Courses / DescriptionsEECS 388: Nanotechnology
Quarter OfferedSpring : 9:30-10:50 TuTh ; Razeghi
PrerequisitesEECS 223 or consent of instructor.
Physics and technology of nanoscale photonic and electronic devices. Bulk crystal, thin film and epitaxial growth technologies. Semiconductor characterization techniques. Defects in crystals. Nanotechnology processing: diffusion oxidation, ion implantation, annealing, etching, and photolithography. Nanoscale optoelectronic and electronic devices.
REQUIRED TEXTS: Fundamentals of Solid State Engineering by M. Razeghi (2009, 3rd Edition; Publisher: SPRINGER; ISBN-13: 978-0387921679, ISBN-10: 0387921672)
- M. Razeghi, Fundamentals of Solid State Engineering, 3rd Edition, Springer
- MOCVD Challenge, 2nd Edition, CRC Press/Taylor & Francis Group
COURSE COORDINATOR: Prof. Manijeh Razeghi
COURSE GOALS: Nanotechnology; The course is designed to teach the elements of advanced science and technology used in nanotechnology materials and nanodevice fabrication. The topics taught include the fundamentals of: quantum mechanics, nanoscale quantum structures, bulk semiconductor and epitaxial growth techniques, vacuum technology, semiconductor material characterization, defects in crystals, diffusion and implantation, wafer manufacturing, and processing.
PREREQUISITES: EECS 223 or consent of instructor.
DETAILED COURSE TOPICS:
WEEK 1: Semiconductor heterostructures and low-dimensional quantum structures: type I and type II Energy band offsets, model solid theory, Anderson model, quantum wells, quantum wires, quantum dots, multiple quantum wells and superlattices, optical properties of low-dimensional structures.
WEEK 2: Compound semiconductors and crystal growth techniques (1/2): III-V semiconductor alloys, II-VI compound semiconductors, bulk single crystal growth techniques (Czochralski, Bridgman, float zone, Lely).
WEEK 3: Compound semiconductors and crystal growth techniques (2/2): liquid phase epitaxy, vapor phase epitaxy, metalorganic chemical vapor deposition, molecular beam epitaxy, thermodynamics and kinetics of growth, growth modes.
WEEK 4: Semiconductor characterization techniques: x-ray diffraction, electron microscopy, EDX, Auger electron spectroscopy, XPS, SIMS, Rutherford backscattering, scanning probe microscopy, photoluminescence, cathodoluminescence, reflectance, absorbance, ellipsometry, Raman spectroscopy, Fourier transform spectroscopy, resistivity, Hall effect, electrochemical capacitance-voltage profiling.
WEEK 5: Defects: intrinsic and extrinsic point defects, line defects, planar defects, volume defects, defect characterization, defects generated during semiconductor crystal growth.
WEEK 6: Semiconductor device nanotechnology (1/2): oxidation, diffusion.
WEEK 7: Semiconductor device nanotechnology (2/2): ion implantation, characterization of sheet resistivity and junction depth.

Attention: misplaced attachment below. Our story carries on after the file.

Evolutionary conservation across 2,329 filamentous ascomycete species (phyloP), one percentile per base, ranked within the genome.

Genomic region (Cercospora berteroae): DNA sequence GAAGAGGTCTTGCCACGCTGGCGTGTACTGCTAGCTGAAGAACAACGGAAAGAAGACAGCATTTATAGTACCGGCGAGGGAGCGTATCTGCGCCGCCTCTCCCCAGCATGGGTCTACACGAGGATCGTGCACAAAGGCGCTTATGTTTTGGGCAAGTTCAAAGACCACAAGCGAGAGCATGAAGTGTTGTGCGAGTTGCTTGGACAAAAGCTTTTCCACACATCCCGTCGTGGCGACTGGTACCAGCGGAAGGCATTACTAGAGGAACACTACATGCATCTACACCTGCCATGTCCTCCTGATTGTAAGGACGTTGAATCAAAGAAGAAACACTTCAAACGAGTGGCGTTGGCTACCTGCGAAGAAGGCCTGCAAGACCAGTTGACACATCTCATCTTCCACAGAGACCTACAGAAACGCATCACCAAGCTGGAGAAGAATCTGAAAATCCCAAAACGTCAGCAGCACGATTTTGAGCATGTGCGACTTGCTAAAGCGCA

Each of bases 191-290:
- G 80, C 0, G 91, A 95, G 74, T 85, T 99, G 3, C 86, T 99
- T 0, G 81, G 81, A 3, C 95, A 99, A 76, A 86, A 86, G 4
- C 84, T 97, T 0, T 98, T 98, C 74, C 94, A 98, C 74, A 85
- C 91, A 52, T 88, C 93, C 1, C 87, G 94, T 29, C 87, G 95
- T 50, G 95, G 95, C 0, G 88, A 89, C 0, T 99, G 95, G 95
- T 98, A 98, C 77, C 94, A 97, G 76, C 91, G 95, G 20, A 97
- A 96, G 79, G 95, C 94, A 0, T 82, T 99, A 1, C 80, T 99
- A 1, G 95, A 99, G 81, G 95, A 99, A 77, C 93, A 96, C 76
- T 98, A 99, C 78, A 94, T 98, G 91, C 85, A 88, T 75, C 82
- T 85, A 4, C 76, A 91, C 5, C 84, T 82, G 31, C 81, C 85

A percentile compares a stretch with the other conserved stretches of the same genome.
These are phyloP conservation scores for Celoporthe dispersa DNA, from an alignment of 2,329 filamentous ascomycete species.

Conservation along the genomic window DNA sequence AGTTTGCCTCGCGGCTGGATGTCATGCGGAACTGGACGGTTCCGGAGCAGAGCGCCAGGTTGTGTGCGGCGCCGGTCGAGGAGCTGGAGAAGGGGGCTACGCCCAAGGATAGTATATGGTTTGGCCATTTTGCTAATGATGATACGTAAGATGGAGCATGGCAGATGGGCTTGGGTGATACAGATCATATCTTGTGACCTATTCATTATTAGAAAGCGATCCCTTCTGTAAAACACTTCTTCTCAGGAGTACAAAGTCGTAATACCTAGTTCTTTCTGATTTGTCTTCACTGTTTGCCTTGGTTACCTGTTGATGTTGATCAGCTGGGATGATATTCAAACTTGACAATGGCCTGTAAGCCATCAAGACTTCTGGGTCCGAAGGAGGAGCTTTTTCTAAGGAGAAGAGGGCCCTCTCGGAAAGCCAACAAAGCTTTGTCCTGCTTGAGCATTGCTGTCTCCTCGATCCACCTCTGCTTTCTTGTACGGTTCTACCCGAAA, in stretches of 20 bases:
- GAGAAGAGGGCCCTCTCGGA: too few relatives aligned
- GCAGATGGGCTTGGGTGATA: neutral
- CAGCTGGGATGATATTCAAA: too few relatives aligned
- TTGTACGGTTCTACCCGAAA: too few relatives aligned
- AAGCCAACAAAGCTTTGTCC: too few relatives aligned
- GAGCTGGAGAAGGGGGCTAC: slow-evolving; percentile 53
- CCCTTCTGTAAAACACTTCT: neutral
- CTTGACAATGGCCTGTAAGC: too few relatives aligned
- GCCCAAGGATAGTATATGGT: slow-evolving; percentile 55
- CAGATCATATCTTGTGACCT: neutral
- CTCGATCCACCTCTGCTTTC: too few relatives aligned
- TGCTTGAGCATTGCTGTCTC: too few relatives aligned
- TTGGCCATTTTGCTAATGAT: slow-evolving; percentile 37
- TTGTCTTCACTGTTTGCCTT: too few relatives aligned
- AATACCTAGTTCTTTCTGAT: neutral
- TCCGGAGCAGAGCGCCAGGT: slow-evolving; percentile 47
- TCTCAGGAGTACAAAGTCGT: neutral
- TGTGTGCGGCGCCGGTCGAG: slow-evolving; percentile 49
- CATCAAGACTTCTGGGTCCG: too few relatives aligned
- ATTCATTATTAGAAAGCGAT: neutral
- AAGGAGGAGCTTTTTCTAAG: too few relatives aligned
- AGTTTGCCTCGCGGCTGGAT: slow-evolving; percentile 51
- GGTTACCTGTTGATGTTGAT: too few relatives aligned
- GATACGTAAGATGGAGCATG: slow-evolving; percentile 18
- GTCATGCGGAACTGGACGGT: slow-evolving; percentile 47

WEEK 8: Semiconductor nanodevice processing: photolithography, electron beam lithography, etching, metallization, packaging of nanodevices.
WEEK 9: Semiconductor lasers: general laser theory, Rubylaser, semiconductor laser theory and characteristics. Photodetectors: general photodetector parameters, thermal detectors, photon detector theory and characteristics.
WEEK 10: Project presentations.
COMPUTER USAGE: None.
HOMEWORK ASSIGNMENTS: Homework is assigned weekly to reinforce concepts learned in class.
PROJECTS: The students will work in group on a project to design, fabricate, and test an optoelectronic circuit, or build a model related to the crystal structure of semiconductors. A written report and an oral presentation will be prepared.
Homework - 20%
Midterm - 20%
Lab reports - 20%
Project - 20%
Final - 20%
COURSE OBJECTIVES: When a student completes this course, s/he should understand nanotechnology by being able to:
- Recognize and classify a crystal, recognize its structural properties, including symmetry operations, be knowledgeable in common semiconductor crystal structures.
- Understand the basic concepts of quantum mechanics and be able to solve basic quantum mechanical problems.
- Understand the physical meaning of energy band diagrams of semiconductor, the concept of effective masses and Brillouin zones.
- Be knowledgeable in the various modern technologies used in nanotechnology to grow bulk crystals, thin films, and nanoscale quantum structures, including the epitaxy of semiconductors, understand the advantages and drawbacks of each of the techniques. Be familiar with Vegard's law and the concept of bandgap bowing.
- Design compound semiconductor laser device structure emitting light at 1.3 m m and 1.5 m m.
- Manipulate and calculate physical parameters related to nanotechnology, such as impingement rates, mean free paths and residual partial pressures.
- Solve simple problems related to thin film deposition techniques (evaporation, sputtering, chemical vapor deposition etc....), such as for example determining the film growth rate for various growth conditions.
- Interpret common semiconductor materials characterization data, as published in modern journal articles.
- Design complete doping processes to achieve p-n junctions at a desired depth using successive diffusion and ion implantation experiments.
- Design a photolithographic mask, design a sequence of steps in the processing of a semiconductor wafer into a final operational device, involving photolithography, electron beam lithography, etching, metallization and passivation.
50 % Science , 50 % Engineering